Full transcription of the so-called “Historical Data” for the Municipality of Taysan, Batangas, the original scanned documents at the National Library of the Philippines Digital Collections not having OCR or optical character recognition properties. This transcription has been edited for grammar, spelling and punctuation where possible. The original pagination is provided for citation purposes.
DIVISION OF BATANGAS
District of Lobo
TAYSAN ELEMENTARY SCHOOL
HISTORICAL DATA OF THE
T A Y S A N
P R E F A C E
In compliance with the General Memorandum No. 34, s. 1952 and Executive Order No.486 dated December 7, 1951 of His Excellency, the President of the Philippines, this pamphlet has been written. It contains the collections and compilations of historical data regarding the poblacion and the different barrios of the municipality of Taysan, Batangas. There are sixteen barrios including the poblacion discussed in this pamphlet.
Effort has been exerted to follow as much as possible the instructions given in the General Memorandum No. 34, s. 1952 and Executive Order No. 486 in order to produce accurate and reliable reports about the historical data of the poblacion and the different barrios of the municipality of Taysan.
The work is the product of the combined efforts of all the classroom teachers, head teachers, principals and district supervisor of the municipality of Taysan. Grateful acknowledgment is made of the different persons consulted in the community, who have given the much needed materials and information for these reports.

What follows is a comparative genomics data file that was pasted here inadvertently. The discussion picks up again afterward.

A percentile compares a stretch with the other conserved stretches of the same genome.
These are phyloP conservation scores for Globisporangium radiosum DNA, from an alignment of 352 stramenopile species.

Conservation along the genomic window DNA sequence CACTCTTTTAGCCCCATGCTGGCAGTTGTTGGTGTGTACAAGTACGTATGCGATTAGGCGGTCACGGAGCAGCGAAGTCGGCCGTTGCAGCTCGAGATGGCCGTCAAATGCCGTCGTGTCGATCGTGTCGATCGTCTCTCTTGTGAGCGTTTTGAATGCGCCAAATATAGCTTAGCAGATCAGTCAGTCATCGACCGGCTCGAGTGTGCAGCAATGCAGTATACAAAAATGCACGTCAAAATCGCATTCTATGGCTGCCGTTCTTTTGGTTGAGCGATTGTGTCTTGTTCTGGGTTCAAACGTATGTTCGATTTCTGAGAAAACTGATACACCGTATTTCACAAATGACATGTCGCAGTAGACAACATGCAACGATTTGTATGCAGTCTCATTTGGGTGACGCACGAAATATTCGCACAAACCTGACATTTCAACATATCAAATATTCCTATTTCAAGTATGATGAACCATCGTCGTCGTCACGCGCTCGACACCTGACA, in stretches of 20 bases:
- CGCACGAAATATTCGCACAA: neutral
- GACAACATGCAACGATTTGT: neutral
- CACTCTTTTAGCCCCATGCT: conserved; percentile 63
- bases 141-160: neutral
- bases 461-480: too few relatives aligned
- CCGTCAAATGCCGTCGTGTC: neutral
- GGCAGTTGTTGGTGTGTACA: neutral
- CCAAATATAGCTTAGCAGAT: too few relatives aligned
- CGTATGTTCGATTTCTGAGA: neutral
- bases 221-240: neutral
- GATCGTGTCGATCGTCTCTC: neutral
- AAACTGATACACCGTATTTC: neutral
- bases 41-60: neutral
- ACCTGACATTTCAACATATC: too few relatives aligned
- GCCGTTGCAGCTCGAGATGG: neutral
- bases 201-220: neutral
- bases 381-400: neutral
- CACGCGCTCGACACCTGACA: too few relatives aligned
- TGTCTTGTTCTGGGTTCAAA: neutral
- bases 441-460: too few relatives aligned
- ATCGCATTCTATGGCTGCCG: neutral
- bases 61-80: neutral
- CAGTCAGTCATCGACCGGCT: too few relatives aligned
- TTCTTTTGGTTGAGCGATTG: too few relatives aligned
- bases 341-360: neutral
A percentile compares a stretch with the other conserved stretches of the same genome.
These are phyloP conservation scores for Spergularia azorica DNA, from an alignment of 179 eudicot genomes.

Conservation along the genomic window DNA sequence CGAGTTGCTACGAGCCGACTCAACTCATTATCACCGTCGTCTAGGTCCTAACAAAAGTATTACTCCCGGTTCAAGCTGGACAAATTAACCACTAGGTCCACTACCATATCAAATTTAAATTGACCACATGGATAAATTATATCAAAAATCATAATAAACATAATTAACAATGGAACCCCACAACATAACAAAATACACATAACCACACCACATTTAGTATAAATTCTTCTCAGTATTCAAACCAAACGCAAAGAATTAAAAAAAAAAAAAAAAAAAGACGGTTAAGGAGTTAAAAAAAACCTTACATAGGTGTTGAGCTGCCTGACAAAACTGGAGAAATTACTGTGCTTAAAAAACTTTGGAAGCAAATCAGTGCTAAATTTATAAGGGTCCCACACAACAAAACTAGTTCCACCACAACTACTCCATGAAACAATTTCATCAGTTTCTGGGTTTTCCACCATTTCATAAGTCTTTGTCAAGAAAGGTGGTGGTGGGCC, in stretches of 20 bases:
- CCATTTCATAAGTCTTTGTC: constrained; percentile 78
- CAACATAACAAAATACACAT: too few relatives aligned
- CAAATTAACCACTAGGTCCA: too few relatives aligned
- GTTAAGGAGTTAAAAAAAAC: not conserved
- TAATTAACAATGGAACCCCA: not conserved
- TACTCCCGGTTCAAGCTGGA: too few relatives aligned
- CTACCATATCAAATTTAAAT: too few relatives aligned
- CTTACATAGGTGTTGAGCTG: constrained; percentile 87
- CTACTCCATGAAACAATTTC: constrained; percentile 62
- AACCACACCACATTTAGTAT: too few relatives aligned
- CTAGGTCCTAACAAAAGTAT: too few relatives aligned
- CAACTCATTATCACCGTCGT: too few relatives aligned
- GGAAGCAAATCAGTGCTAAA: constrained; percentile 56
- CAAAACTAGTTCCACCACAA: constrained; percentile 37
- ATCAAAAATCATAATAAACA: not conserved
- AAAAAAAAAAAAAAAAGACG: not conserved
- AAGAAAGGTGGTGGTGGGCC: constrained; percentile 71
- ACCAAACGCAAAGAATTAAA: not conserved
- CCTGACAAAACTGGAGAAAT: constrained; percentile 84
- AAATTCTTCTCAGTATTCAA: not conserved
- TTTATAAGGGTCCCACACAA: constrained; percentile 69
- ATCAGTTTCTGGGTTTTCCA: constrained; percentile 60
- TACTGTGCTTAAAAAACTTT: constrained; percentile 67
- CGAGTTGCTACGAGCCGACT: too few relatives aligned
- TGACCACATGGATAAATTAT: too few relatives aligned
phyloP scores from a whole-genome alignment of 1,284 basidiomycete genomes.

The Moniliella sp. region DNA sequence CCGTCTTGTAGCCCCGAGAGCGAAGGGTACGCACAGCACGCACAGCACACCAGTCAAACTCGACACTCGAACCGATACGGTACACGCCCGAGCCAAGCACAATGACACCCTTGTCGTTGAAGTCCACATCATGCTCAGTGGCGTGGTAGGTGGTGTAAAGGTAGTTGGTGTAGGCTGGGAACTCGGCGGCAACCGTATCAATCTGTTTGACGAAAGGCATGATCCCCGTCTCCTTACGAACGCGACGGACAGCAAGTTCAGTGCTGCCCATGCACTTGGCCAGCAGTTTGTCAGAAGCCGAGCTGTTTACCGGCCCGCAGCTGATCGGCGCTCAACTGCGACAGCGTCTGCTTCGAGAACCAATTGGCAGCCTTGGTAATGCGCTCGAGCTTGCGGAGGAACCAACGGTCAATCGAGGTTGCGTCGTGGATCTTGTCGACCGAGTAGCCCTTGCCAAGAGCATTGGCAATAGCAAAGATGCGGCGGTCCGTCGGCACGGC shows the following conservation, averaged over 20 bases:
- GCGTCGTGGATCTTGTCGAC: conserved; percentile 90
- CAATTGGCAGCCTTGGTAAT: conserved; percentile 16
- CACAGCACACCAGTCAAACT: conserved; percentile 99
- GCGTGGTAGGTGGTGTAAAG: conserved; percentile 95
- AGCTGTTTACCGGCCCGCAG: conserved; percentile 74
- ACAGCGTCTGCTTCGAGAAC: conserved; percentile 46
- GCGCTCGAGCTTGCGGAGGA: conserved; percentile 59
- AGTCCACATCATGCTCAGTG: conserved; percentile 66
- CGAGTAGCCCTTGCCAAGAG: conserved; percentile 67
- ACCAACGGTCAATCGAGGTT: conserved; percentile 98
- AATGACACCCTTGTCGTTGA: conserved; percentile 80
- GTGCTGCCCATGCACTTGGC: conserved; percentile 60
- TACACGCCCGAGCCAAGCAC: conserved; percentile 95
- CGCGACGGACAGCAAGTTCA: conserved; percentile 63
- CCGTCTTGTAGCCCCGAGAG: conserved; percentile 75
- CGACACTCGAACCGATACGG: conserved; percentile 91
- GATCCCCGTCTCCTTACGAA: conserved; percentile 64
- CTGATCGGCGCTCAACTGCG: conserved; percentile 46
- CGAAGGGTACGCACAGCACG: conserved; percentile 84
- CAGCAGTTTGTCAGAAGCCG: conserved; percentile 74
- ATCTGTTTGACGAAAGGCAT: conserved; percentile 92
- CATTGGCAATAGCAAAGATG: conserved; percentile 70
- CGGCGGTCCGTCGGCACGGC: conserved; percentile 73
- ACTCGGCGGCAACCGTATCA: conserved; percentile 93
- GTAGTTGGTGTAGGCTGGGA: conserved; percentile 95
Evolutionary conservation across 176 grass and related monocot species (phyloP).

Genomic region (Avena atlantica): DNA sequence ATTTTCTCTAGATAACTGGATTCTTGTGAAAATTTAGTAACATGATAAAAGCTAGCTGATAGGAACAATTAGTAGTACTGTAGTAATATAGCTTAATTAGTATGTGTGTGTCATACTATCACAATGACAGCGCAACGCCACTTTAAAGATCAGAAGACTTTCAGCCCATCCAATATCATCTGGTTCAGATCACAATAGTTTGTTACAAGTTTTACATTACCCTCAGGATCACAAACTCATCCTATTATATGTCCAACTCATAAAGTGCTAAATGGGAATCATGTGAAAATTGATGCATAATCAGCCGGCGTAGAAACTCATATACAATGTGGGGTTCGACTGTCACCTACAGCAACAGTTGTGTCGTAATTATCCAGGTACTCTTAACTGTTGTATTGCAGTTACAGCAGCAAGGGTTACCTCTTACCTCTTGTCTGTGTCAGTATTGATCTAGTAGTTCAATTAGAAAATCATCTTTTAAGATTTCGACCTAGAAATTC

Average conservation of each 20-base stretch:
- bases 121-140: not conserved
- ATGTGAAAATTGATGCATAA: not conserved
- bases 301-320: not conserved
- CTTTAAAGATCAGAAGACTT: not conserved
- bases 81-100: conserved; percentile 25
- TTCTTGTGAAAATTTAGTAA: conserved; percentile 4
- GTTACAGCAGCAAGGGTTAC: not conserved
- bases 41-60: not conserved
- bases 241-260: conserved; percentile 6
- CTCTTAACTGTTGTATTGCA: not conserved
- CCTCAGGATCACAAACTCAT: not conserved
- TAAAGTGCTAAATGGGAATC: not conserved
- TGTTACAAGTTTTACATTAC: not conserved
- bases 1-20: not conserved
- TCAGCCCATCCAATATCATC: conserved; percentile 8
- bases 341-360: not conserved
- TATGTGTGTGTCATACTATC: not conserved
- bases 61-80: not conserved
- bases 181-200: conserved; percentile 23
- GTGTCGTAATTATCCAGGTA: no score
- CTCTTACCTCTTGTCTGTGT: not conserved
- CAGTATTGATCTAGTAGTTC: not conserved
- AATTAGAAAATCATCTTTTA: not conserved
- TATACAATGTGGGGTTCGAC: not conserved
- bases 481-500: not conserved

DIVISION OF BATANGAS
District of Lobo
TAYSAN ELEMENTARY SCHOOL
H I S T O R Y A N D C U L T U R A L L I F E
O F T H E P E O P L E I N
P O B L A C I O N
T A Y S A N
[Sgd.] (Mrs.) NIEVES R. BAUTISTA - - - Member
[Sgd.] (Miss) JOSEFA C. REYES - - - - Member
HISTORY AND CULTURAL LIFE OF THE PEOPLE IN
The traditions, customs and practices in domestic and social life, birth, baptism, courtship, marriage, death, burials, visits and festivals are quite interesting.
Domestic and Social Life, Customs and Practices:
In every home, a family has usually a backyard with vegetables and plants, with pigs and chickens or other pets. Women usually stay at home and do the household duties and the men earn their livelihood. Women do their knitting, weaving, embroidery and household duties. People are good entertainers during social gatherings especially during fiesta. Nearly in all homes, they kill pigs and chickens to serve their friends and visitors during fiesta. It has been the practice of the people, rich or poor, to buy beautiful attires for fiestas and social gatherings. During the olden days, women go to parties with their parents or chaperones, but nowadays, they become sociable. Girls can go to parties without their parents.
They are married in churches before a priest, although some are married before the Justice of the Peace or Municipal Mayor.
During the olden days, when a young man desired to marry a young woman, he did not go and tell her that he wished to marry her. It was the parents of the man who chose the life partner for him. Then the parents of the man went talked with the young woman’s parents. After an agreement, the men stayed mostly
in the girl’s home and did all the man’s work. We call this “serbe.” Sometimes, a “serbe” lasted for almost a year. Today, a girl will not marry a man unless she loves him.
Before the marriage took place, the amount of dowry that the bridegroom should give to the young woman’s parents was agreed upon. The dowry was called “bigay kaya.” It was given by the parents of the bridegroom. Part of it went to the young woman’s parents, and part to the newly-married couple.
The marriage ceremony: